A Holiday for Workers
Depending on what you believe, either Matthew Maguire, of the CLU (Central Labor Union) of New York, or Peter J. McGuire, of the American Federation of Labor, first proposed the Labor Day holiday in 1882. Some say McGuire got the idea from the annual labor festival held in Toronto, Canada. No matter who first suggested it, Oregon was the first state to make it a holiday on February 21, 1887. When it became a federal holiday in 1894, thirty states were already celebrating Labor Day.
The United States Congress unanimously voted to approve rush legislation that made Labor Day a national holiday after the deaths of a number of workers during the Pullman Strike. The Pullman Strike was a nationwide conflict in the summer of 1894 between the new American Railway Union (ARU) and railroads that occurred in the United States. There were a number of deaths at the hands of the U.S. military and U.S. Marshals during this Strike. President Grover Cleveland signed it into law a mere six days after the end of the strike.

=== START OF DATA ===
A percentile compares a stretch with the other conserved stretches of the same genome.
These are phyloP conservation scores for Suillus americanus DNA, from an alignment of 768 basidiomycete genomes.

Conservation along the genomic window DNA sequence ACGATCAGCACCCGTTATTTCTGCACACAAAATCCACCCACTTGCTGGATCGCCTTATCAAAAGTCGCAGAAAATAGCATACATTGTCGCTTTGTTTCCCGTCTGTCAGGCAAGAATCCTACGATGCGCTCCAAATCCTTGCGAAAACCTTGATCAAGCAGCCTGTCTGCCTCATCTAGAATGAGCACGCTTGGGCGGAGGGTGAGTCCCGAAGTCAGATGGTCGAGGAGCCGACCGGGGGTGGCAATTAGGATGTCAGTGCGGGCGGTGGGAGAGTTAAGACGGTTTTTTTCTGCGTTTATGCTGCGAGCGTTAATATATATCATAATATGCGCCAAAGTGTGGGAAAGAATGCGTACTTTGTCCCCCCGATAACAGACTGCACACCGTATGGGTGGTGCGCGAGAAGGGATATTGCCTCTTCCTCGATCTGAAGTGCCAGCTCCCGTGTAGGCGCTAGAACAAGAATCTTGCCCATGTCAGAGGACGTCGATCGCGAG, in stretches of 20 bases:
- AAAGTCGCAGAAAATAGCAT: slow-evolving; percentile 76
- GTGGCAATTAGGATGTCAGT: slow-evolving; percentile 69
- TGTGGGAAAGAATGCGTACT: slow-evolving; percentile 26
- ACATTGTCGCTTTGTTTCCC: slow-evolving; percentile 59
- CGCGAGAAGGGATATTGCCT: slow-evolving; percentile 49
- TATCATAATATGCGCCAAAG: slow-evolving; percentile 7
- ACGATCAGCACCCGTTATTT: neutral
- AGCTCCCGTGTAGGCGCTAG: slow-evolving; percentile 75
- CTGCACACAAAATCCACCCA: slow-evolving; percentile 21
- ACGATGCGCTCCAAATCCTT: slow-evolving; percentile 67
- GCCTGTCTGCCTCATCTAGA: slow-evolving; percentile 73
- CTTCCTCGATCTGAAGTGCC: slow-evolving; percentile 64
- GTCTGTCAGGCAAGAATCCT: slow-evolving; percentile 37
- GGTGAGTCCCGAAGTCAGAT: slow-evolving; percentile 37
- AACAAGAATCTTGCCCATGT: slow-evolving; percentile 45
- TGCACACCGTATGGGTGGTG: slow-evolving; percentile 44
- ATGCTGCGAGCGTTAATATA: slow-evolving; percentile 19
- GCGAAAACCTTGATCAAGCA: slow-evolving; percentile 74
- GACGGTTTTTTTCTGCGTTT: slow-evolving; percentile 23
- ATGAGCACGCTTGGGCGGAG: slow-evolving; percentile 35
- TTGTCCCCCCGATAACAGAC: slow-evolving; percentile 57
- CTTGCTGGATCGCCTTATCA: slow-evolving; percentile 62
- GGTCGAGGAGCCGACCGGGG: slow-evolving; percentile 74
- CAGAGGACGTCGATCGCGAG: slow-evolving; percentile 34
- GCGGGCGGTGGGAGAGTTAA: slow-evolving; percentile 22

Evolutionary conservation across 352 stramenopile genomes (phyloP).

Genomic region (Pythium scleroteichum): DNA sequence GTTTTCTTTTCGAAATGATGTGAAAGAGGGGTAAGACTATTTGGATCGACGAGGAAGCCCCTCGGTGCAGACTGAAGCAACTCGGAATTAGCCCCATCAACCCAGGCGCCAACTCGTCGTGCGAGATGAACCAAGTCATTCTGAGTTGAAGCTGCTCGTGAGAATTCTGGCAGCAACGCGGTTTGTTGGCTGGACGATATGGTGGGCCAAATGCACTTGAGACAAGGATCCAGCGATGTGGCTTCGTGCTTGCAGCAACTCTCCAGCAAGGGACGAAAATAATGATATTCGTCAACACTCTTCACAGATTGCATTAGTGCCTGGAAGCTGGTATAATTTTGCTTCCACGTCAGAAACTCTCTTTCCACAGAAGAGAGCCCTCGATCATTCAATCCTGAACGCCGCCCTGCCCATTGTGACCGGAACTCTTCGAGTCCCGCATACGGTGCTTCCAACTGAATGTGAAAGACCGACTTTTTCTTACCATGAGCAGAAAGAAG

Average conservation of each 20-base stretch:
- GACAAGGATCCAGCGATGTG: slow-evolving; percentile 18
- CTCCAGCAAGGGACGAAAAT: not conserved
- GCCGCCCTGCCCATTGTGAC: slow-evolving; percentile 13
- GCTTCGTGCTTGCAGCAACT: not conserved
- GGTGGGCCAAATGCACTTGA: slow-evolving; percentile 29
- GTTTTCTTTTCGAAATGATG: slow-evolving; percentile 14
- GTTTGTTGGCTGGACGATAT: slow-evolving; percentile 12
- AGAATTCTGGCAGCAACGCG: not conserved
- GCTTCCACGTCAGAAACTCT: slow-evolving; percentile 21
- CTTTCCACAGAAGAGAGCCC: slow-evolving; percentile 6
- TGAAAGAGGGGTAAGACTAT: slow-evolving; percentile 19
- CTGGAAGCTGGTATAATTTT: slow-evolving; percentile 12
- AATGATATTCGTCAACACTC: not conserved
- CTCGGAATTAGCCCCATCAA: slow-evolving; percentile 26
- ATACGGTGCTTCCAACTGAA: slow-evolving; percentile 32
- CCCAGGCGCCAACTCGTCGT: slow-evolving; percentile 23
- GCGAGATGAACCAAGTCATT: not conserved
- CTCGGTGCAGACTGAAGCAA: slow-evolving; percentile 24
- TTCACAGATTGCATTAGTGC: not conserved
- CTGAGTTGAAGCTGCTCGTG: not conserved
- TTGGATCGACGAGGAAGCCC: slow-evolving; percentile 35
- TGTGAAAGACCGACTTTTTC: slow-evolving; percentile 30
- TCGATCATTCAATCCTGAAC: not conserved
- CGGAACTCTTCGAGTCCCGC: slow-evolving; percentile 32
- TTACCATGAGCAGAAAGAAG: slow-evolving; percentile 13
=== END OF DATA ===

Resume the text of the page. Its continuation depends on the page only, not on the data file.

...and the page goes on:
There are other celebrations of “Labor, or Labour, Day in many countries. For many countries, “Labour Day” is synonymous with, or linked with, International Workers’ Day which occurs on 1 May. Some countries vary the actual date of their celebrations so that the holiday occurs on a Monday close to 1 May. The U.S holiday is celebrated on the first Monday in September. All U.S. states, the District of Columbia, and the territories have made it a statutory holiday.
International Workers’ Day (also known as May Day) is a celebration of the international labour movement. May 1 is a national holiday in more than 80 countries and celebrated unofficially in many other countries.